Vegetable oil

Vegetable oils, or vegetable fats, are oils extracted from seeds or from other parts of fruits. 

Vegetable oil is a type of oil that is extracted from plants, typically from the seeds or fruits of various plants. 

It is commonly used in cooking and baking because of its mild flavor and high smoke point.

Vegetable oil  can withstand high temperatures without breaking down or producing harmful fumes.

Vegetable oil is also used in various food processing industries for frying, salad dressings, and as an ingredient in baked goods. 

It can be derived from different plant sources such as soybeans, canola, corn, sunflower seeds, and olives.

Some types of vegetable oil, like olive oil or coconut oil, have additional health benefits due to their composition of essential fatty acids. 

Like animal fats, vegetable fats are mixtures of triglycerides.

Soybean oil, grape seed oil, and cocoa butter are examples of seed oils, or fats from seeds. 

Olive oil, palm oil, and rice bran oil are examples of fats from other parts of fruits. 

In common usage, vegetable oil may refer exclusively to vegetable fats which are liquid at room temperature.

Vegetable oils are usually edible.

Vegetable oils have been used for lighting fuel for lamps, cooking, medicine and lubrication.

Palm oil formed the basis of soap products.

Soybean oil had become the most popular vegetable oil in the US; today it is second only to palm oil.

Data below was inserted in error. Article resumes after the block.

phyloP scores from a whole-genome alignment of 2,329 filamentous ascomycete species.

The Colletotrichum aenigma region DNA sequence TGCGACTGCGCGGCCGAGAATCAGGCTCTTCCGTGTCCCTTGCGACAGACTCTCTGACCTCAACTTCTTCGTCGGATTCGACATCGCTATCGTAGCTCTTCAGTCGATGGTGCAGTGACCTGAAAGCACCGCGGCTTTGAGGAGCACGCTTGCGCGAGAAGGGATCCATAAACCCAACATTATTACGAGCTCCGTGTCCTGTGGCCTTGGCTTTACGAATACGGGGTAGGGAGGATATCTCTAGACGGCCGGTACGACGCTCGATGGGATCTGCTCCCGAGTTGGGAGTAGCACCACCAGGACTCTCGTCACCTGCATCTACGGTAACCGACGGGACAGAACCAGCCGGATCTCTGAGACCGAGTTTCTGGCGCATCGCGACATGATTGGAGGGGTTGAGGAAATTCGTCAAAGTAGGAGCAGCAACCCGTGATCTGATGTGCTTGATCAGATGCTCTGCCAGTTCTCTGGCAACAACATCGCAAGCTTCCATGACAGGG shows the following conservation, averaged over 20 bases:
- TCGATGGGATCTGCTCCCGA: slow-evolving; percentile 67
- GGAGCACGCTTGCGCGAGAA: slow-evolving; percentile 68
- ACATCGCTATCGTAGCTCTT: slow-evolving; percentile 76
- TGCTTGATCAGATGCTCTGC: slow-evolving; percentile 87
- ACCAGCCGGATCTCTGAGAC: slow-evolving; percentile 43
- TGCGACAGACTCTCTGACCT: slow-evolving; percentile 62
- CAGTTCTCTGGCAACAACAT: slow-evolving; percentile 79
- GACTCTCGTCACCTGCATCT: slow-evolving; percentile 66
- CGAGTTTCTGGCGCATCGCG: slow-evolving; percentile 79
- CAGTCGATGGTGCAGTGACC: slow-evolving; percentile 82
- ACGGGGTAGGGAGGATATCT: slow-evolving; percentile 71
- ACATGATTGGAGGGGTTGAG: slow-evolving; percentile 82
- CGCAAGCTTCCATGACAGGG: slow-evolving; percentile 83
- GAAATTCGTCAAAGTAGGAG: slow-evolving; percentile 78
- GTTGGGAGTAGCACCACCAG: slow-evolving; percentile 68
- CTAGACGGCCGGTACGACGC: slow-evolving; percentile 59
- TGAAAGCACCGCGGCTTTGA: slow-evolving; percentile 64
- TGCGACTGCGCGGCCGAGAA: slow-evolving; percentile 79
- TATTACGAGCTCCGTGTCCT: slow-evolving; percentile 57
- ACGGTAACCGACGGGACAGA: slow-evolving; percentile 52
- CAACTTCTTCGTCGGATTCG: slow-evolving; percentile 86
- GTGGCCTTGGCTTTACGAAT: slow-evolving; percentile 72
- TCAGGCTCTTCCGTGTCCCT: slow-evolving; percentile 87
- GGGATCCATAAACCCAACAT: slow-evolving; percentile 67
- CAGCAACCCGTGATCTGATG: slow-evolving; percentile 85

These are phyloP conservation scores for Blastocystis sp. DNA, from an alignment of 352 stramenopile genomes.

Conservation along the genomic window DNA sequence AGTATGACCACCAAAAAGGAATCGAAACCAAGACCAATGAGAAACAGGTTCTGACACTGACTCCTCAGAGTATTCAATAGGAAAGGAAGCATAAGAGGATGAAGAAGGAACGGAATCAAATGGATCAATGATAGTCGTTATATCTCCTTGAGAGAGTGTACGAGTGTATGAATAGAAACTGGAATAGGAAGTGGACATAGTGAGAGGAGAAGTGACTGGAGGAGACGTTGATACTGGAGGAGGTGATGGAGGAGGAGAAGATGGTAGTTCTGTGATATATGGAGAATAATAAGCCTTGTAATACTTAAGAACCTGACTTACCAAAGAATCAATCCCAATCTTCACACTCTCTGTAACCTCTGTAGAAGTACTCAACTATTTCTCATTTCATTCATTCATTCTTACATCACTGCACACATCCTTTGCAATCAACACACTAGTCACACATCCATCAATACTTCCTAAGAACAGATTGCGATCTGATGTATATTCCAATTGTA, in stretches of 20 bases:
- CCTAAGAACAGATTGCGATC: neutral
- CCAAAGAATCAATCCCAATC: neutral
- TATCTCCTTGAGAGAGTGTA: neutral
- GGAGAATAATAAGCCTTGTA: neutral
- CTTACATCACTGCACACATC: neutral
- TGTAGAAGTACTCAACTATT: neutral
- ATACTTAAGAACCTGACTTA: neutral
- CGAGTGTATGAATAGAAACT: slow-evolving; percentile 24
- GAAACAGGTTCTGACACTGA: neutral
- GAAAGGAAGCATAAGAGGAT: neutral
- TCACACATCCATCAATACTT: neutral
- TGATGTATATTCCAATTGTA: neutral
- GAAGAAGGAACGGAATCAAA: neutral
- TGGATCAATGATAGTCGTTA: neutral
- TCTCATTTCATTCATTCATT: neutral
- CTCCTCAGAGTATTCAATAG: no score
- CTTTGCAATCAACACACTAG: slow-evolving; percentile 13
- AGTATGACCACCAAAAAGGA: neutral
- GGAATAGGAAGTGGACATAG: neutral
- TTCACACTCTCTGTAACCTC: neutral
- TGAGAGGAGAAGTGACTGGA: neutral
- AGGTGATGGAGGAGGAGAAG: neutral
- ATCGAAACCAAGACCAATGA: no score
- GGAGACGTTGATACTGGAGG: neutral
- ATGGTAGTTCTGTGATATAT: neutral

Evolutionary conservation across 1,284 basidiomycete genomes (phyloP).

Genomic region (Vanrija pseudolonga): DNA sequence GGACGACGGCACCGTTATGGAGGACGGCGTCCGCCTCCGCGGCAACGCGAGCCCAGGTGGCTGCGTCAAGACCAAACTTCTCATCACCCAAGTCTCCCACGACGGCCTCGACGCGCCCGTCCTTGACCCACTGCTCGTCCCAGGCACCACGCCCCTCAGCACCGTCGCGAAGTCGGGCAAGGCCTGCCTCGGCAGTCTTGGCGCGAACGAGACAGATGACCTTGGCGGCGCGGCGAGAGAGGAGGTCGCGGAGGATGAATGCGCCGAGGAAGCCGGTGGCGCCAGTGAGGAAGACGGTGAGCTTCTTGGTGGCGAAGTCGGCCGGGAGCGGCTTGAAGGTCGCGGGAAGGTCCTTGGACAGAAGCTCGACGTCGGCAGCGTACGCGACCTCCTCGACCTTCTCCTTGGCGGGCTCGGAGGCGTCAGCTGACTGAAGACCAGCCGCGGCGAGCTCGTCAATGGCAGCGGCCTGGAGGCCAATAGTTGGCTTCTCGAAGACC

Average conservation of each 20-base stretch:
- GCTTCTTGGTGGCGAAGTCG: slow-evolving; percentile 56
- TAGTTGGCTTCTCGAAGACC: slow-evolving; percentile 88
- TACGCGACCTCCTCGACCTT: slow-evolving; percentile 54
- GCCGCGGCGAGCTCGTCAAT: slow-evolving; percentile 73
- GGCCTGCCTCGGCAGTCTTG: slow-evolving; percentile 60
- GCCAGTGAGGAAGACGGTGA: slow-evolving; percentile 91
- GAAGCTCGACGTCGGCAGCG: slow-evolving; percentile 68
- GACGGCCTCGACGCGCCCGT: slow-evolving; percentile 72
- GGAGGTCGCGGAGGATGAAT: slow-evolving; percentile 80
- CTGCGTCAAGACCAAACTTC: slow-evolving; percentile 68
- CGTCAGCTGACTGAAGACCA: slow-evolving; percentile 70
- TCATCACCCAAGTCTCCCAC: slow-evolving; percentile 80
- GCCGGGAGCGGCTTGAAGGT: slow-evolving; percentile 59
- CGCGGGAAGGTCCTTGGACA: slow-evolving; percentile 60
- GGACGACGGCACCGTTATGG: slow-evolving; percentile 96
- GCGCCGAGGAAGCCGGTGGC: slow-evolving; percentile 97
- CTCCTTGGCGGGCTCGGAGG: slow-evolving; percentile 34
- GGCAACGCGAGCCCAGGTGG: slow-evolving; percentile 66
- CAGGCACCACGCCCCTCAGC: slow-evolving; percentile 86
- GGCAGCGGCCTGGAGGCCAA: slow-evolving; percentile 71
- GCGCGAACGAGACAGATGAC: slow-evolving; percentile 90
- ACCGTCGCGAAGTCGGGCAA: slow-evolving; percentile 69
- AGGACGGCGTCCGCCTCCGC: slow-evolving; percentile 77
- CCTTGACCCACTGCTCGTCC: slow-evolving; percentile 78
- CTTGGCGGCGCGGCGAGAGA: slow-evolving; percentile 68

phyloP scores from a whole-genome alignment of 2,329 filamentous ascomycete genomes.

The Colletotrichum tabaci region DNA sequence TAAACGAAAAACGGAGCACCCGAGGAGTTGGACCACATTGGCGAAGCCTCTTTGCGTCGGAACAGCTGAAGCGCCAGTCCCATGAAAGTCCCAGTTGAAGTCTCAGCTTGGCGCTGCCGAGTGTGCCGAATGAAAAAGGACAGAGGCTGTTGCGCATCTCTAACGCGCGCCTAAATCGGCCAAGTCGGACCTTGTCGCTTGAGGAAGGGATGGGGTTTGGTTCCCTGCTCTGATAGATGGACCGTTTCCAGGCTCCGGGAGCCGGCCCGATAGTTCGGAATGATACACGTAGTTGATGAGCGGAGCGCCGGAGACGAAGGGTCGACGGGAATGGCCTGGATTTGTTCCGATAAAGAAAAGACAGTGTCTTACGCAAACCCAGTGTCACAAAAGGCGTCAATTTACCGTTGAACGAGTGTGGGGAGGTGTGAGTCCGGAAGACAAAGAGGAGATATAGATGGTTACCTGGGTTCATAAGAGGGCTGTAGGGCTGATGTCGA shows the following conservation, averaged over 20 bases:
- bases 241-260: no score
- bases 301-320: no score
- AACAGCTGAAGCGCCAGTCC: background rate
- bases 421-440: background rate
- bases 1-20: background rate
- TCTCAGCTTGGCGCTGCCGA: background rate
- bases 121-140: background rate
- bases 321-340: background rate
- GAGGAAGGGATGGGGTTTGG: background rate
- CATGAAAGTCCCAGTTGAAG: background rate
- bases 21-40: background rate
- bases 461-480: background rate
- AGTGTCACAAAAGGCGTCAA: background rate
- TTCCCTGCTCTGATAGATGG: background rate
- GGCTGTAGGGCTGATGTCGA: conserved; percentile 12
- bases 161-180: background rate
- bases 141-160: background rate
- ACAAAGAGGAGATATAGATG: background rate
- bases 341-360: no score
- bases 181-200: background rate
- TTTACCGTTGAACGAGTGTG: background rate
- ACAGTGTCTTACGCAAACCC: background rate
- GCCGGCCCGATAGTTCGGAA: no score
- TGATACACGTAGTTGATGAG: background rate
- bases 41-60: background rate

Vegetable oil can be used as a fuel in diesel engines and in heating oil burners.

Canola, a rapeseed cultivar, oil is lower in saturated fats, and higher in monounsaturates. 

Canola is very thin and flavorless so it largely succeeds by displacing soy oil, just as soy oil largely succeeded by displacing cottonseed oil.

Many vegetable oils are consumed directly, or indirectly as ingredients in food – a role that they share with some animal fats, including butter, ghee, lard, and schmaltz. 

The oils serve a number of purposes in this role:

Shortening – as in giving pastries a crumbly texture.

Enriching – adding calories and satisfaction in consumption

Texture – altering how ingredients combine, especially fats and starches

Flavoring – examples include olive, sesame, or almond oil

Flavor base – oils can also carry flavors of other ingredients, such as peppers, since many flavors are due to chemicals that are soluble in oil.

Oils can be heated to temperatures significantly higher than the boiling point of water, 100 °C (212 °F), and used to fry foods. 

Such oils include both the major cooking oils – soybean, rapeseed, canola, sunflower, safflower, peanut, cottonseed, and tropical oils, such as coconut, palm, and rice bran. 

Many vegetable oils are used to make soaps, skin products, candles, perfumes and other personal care cosmetic products, drying oils, and are used in making paints and other wood treatment products. 

Vegetable oils are used in the electrical industry as insulators.

Vegetable oils are not toxic to the environment, biodegradable if spilled and have high flash and fire points. 

However, vegetable oils are less stable chemically, so they are generally used in systems where they are not exposed to oxygen.

Vegetable oil is being used to produce biodegradable hydraulic fluid and lubricant.

A limiting factor in industrial uses of vegetable oils is that all such oils are susceptible to becoming rancid.

Vegetable oils can be used as conventional diesel fuel.

The use of vegetable oils as alternative energy is growing[citation needed] and the availability of biodiesel around the world is increasing.

It is estimated that the total net greenhouse gas savings when using vegetable oils in place of fossil fuel-based alternatives for fuel production, range from 18 to 100%.